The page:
Below are the some winter safety tips from national and local authorities:

  • If you don’t have to drive, stay off the roads.
  • Don’t heat your home with your stove or oven as carbon monoxide is colorless and odorless and can make you sick, or worse, take your life.
  • If you are using a generator, use it outside in a well-ventilated area – do not use it in a garage. 
  • If you are using your car to get warm, do not turn on and run your car in a garage – you must be outside.
  • Be sure to plug in your space heater directly into the outlet and keep them far away from things that can catch fire like furniture and blankets.
  • Know the warning signs of hypothermia and seek emergency help if any symptoms arise.

Additionally, remember to continue following CDC guidance to stay safe from Covid-19. For more winter safety tips, you can reference official sources such as Ready.gov, FEMA, the National Weather Service, or the U.S. Fire Administration

Stay safe, and thank you for doing your part to ensure everyone has a neighborhood they can rely on.


To connect with your local neighborhood, please login at www.nextdoor.com

11 Comments

  • I cant figure out how to leave my own post. Does anyone know where to find bags of ice. with no water at all I fill my thermal cup with ice and bottled water and just keep refilling it but I am out of ice since cant make my own. Desperately need a bag of ice. I’m 75 so I dont feel safe driving around to look for some.

    • Hi Fran, this is Nextdoor’s national blog. Login at nextdoor.com to connect with your neighbors! Best of luck and stay safe.

  • Pat your post intrigues me! I live in Valley View Farms in Sevierville off of Boyds Creek Rd. I’m going to be getting a new dog soon. Do you ever help people train their animals? I’m 51 and have had Multiple Sclerosis for @29 years. I’ve had two dogs previously (a German Shepard & Labrador mix both from Young Williams Animal Shelter. I REALLY miss having a best buddy around! My husband David tries to help although he’s working @ 70 a week managing a Food City in Pigeon Forge🤷🏻!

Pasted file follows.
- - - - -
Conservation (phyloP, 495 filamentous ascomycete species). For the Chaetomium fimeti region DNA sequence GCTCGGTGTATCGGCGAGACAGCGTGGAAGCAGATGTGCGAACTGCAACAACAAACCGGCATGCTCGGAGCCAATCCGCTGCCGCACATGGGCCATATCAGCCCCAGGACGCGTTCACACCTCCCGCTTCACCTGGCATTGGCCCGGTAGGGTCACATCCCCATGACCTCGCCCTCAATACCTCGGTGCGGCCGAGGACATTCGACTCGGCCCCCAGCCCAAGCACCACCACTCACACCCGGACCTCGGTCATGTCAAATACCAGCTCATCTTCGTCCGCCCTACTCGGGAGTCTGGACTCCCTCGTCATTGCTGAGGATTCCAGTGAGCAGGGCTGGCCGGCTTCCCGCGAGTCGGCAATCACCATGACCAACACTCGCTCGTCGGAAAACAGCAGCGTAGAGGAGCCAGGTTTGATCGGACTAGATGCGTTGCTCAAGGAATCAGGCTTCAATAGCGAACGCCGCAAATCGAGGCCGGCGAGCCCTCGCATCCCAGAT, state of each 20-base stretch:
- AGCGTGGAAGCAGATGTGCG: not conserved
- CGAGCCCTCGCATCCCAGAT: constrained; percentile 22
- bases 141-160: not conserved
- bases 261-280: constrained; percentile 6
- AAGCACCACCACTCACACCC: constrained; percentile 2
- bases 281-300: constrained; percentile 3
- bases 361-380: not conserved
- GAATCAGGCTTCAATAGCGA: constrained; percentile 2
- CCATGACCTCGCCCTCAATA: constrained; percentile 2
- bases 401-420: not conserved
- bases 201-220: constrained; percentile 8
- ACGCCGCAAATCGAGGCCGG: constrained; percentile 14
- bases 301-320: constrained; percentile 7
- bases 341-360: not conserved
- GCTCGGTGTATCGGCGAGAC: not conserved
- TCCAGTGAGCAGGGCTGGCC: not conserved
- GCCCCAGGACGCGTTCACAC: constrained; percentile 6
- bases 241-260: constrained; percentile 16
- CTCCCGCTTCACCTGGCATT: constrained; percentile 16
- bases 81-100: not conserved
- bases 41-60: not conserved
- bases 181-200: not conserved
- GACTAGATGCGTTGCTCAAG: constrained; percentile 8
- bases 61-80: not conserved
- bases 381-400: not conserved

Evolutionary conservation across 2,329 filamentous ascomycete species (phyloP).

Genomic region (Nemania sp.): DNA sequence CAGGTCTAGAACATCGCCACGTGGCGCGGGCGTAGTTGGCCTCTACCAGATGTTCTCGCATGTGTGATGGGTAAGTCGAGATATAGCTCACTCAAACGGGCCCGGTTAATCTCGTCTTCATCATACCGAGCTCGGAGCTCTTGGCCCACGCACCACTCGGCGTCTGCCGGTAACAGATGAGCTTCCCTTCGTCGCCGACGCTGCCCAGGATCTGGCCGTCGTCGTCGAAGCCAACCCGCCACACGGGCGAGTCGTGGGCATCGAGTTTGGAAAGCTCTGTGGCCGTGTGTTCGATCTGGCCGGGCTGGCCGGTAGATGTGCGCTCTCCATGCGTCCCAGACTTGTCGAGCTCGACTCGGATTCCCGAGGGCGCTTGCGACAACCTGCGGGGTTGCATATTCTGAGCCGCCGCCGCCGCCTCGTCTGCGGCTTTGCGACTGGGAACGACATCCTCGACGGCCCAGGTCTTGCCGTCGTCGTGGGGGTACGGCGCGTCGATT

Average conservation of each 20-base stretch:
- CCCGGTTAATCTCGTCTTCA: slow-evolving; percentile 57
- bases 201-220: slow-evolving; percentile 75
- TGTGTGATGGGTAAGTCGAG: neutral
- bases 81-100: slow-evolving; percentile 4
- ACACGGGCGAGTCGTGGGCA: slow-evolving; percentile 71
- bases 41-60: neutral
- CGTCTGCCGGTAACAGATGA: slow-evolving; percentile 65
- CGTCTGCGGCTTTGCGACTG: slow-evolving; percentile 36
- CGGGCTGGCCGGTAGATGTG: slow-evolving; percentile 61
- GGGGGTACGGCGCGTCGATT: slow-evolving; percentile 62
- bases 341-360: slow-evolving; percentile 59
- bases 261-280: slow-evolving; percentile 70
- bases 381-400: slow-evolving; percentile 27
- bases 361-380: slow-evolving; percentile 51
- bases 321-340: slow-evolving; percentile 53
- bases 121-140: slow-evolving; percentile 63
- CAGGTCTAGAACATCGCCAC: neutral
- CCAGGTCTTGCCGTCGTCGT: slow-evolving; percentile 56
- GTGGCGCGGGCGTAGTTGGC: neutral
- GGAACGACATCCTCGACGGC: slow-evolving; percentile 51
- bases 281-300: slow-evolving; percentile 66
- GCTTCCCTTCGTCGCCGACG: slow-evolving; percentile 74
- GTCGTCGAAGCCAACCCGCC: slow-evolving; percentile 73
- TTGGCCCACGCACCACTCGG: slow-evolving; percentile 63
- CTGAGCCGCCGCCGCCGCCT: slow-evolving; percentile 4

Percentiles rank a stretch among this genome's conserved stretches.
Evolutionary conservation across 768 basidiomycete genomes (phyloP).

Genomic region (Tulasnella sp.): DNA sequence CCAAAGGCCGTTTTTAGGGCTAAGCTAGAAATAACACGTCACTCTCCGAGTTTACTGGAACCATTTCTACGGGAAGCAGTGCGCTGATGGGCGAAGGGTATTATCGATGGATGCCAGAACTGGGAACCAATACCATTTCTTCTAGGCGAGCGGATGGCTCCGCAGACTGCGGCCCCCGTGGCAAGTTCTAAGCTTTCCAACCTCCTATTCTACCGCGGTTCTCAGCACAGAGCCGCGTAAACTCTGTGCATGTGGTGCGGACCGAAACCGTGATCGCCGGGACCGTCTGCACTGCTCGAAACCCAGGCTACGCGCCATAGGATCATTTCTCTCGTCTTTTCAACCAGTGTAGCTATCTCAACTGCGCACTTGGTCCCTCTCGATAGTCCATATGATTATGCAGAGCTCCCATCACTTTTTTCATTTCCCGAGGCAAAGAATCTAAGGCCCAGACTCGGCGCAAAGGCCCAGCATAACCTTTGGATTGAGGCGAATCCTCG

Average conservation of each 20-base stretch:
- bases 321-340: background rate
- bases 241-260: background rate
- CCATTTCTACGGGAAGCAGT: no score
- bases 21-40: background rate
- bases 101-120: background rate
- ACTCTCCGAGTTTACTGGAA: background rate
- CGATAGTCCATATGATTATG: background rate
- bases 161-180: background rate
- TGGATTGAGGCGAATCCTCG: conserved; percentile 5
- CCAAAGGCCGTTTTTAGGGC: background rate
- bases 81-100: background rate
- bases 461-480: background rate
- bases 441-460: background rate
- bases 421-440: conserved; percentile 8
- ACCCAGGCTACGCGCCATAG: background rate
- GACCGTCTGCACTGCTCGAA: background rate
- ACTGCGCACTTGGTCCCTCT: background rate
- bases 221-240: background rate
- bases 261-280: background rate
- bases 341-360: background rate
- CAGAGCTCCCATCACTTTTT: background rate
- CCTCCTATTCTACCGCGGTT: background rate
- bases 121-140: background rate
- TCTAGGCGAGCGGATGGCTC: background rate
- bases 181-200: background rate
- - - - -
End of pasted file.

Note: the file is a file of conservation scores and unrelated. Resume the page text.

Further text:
• I hope everyone is doing well after such a hard week. Reach out to your neighbor to make sure they are safe as well. 😛😛

  • Robert groffel davis road need help in something small or just a call can’t do much as for physical work but my phone is always on and so is my pc 🤯

  • Respecting the Hypothermia warning from ND, “Know the warning signs of hypothermia and seek emergency help if any symptoms arise.” Like CO poisoning, drunkenness, & drowsiness, the symptoms are often unnoticed by the victim, and signs are easier seen by a companion.
    Signs : Low (<95F) body temp, confusion, difficulty speaking/mumbling, lack of coordination/stumbling/fumbling, low skin temperature (can make them think they are too hot), and sometimes slow/weak breath or pulse, blanching, flushing (especially infants), uncontrollable shivering, large pupils, & dehydration (skin tenting). In severe hypothermia, a person may be unconscious, or without apparent breath or pulse, & sudden movement can cause heart failure, until re-warmed in the hospital.
    Symptoms: dizziness, lack of attention/focus, fatigue/lethargy (like a big meal).
    At the first mild signs, move to a warm (not hot) dry environment & sip at warm drinks. If worse, call 911 & gently move to a warm (not hot) dry environment & clothing or blanket in preparation for ambulance.